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Sherrod Weekly

Sherrod Weekly

Topic of the Week  Staying Alive: Retirement, Not the End, But A New Beginning

  • DO continue to work.
  • DO make social connections.
  • DO find a purpose or goal.
  • DO find mental stimulation.

Staying Alive: Retirement, Not the End, But A New Beginning

The recent recession had it's fiercest impact on people who just retired or were on the verge of retiring. Regardless of how much planning had been put into savings, suddenly it was clear that not only wasn't it enough, but that it could all disappear in the blink of an eye. A lifetime of hard work suddenly felt inadequate. Which reminds me of Peng Xinhua a 101 year old in Lianjiang City, China. After taking a fall, she became stiff and didn't appear to have a heartbeat. As relatives and friends were washing her body before her funeral, she opened her eyes and calmly greeted them.

Ms. Xinhua wasn't ready to check out yet and neither should anyone who is nearing retirement age. Sure, retirement is probably more complicated now for most of us, but you can still take control of the process, rather than letting it take control of you and it can be a great time in your life. Here are four options to consider. The statistics I've included are from a study by Merrill Lynch.

DO continue to work. You won't be alone. The study found that the only age group where the working population grew between 2006 and 2011 was for those over 55, with over 4,000,000 added to the workforce. Our notion of a retirement mostly spent hanging out on the golf course is now out of reach for most people, many need to continue to produce income. That's why 38% of those of retirement age in the survey said they'd miss their salary the most.

DO make social connections. 34% said they'd miss making social connections the most if they left the workforce. That's why it's so important to avoid making the center of your life a recliner after you retire. La-Z-Boy might be the great name for a chair, but it's a dangerous lifestyle choice. Find areas of interest and make connections with people who share those interests and your life can be more meaningful during retirement than it was during your working years.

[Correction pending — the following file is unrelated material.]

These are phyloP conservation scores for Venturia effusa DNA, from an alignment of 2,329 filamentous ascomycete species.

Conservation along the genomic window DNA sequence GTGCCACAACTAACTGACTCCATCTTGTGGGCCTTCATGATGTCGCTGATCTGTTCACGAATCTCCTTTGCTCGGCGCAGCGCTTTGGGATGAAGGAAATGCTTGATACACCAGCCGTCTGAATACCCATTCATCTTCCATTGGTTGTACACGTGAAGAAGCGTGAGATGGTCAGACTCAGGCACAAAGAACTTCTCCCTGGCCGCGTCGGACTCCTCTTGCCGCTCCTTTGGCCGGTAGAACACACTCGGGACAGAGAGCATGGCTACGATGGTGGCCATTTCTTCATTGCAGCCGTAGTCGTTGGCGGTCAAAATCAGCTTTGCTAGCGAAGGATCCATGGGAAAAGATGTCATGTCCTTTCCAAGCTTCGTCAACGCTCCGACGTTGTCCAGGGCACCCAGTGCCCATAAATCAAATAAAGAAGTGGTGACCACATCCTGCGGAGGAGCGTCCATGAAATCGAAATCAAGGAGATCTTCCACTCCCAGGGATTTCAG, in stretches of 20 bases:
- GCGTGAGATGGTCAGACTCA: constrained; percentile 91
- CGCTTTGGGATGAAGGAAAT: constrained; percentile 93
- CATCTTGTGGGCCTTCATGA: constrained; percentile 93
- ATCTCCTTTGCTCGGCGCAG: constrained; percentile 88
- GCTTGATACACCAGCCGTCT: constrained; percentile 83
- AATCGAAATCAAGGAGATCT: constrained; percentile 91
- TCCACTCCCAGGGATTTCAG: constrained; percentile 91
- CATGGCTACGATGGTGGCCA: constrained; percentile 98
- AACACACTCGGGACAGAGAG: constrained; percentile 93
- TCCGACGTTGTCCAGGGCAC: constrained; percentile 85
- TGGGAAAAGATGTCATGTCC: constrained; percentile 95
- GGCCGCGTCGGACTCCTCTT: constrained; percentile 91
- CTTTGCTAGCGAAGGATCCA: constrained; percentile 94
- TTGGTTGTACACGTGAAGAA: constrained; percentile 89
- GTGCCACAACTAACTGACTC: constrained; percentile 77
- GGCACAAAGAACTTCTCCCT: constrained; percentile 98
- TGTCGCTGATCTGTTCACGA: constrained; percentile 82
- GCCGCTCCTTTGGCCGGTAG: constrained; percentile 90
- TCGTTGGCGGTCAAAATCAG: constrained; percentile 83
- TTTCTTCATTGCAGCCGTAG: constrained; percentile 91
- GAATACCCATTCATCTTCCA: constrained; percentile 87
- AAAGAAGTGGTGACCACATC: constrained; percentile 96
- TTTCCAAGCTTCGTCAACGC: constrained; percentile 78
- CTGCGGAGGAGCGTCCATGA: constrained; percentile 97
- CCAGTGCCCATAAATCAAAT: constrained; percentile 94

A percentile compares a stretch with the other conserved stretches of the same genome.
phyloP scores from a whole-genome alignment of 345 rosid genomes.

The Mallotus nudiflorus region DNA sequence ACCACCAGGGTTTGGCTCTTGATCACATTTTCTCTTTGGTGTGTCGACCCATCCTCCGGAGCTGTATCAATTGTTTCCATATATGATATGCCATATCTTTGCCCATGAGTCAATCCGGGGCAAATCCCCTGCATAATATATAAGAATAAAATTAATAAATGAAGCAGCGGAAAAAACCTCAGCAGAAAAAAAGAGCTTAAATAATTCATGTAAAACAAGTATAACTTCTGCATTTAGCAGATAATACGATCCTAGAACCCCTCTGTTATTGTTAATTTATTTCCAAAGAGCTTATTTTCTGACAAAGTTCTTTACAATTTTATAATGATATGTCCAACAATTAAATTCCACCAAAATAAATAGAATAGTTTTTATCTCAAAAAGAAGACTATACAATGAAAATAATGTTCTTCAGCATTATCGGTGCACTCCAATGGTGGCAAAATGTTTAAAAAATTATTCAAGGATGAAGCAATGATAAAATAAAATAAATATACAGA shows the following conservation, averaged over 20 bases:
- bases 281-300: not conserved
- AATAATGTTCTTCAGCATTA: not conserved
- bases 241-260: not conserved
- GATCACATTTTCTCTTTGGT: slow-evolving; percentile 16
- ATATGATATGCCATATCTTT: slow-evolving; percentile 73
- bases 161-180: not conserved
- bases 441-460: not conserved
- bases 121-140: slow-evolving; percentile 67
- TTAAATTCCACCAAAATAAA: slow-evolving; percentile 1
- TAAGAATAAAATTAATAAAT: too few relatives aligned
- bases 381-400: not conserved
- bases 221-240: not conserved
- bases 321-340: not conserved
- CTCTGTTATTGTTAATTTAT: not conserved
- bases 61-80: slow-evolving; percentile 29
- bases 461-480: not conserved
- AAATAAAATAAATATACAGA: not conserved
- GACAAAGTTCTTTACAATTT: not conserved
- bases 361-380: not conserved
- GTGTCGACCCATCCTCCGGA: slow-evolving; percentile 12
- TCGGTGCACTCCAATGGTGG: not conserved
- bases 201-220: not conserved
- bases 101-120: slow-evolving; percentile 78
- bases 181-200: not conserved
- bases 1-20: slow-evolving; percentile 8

DO find a purpose or goal. This was the next highest response in the Merrill Lynch survey. I know a number of people who are more fulfilled in retirement than they ever experienced earlier in their career because it frees them up to invest time in the issues that they are most passionate about. Sure you're old, but it's amazing how having a goal and a purpose can shave years off your attitude.

DO find mental stimulation. Just because you're retired doesn't mean that you have to put a closed sign on your brain. Adopting a philosophy of lifetime learning can provide for many of us the first chance in our lives to study something just because we want to.
Ms. Xinhua found herself stiff and without a heartbeat, but she didn't stay that way. If she can do it at 101 years old, why can't you create a new and vibrant second act for your life?

Bob Rosner is a best-selling author and award-winning journalist. For free job and work advice, check out the award-winning workplace911.com. Check the revised edition of his Wall Street Journal best seller, "The Boss's Survival Guide." If you have a question for Bob, contact him viabob@workplace911.com.

Thought of the Week

"One unnamed American college student told of their overwhelming technology cravings, which they confessed was not too dissimilar from a person suffering from substance abuse. "


Weekly Comic by Jerry King

Blog of the Week

On the CFPB’s Birthday, Stand Against Sharks

The CFPB has provided an extraordinary amount of help to millions of Americans in just six years. Now it needs our help.

Top Five News Headlines

  1. Paid parental leave may be the idea that transcends politics
  2. Chuck Schumer: A Better Deal for American Workers
  3. Santander's Call-Center Workers Bring Union Push to Washington
  4. Uber Needs to Share Its Salary Data
  5. New York farm workers to argue in state Supreme Court for the right to organize

List of the Week

from Intel

 Traveling With Tech Toys: Clearly We're Addicted

  • 77% would be more upset at losing technology than wedding ring
  • 64% said they'd be willing to sacrifice personal appearance for tech
  • 49% say peeping technology Toms are #1 pet peeve when flying


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